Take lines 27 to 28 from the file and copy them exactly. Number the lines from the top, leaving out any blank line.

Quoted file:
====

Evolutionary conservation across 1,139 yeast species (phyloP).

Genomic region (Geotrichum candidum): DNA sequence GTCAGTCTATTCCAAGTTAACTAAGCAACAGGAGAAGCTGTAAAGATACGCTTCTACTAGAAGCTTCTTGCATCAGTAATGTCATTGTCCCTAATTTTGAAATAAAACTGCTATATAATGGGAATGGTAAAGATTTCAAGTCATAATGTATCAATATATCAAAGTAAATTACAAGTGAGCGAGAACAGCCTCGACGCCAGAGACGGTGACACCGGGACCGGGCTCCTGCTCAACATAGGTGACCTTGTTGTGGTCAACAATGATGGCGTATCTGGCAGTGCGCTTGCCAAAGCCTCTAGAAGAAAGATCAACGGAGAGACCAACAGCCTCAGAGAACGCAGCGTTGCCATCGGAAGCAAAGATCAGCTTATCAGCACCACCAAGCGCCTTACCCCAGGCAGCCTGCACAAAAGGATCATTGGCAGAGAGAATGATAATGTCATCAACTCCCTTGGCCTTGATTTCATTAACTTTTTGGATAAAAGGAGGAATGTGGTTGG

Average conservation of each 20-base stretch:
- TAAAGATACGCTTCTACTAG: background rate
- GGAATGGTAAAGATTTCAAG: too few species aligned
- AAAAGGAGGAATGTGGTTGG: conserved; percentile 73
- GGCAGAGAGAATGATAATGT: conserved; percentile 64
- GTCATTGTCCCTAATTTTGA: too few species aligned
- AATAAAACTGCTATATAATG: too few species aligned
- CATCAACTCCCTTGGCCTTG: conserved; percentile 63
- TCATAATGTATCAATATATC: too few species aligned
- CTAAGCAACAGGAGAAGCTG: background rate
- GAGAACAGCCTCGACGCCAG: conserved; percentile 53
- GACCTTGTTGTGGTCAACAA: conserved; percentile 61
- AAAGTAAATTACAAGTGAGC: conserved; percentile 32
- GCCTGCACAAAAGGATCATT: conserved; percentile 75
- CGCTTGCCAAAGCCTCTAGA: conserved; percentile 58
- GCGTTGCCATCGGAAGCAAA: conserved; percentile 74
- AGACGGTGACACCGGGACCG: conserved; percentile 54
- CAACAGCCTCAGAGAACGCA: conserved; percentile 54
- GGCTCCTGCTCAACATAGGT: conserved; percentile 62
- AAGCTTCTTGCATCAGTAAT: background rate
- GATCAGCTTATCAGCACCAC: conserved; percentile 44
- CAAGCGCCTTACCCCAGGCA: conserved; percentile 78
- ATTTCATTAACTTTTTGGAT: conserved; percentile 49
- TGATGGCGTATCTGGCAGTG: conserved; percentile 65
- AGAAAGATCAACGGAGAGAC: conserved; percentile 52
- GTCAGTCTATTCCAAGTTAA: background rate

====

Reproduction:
- AGAAAGATCAACGGAGAGAC: conserved; percentile 52
- GTCAGTCTATTCCAAGTTAA: background rate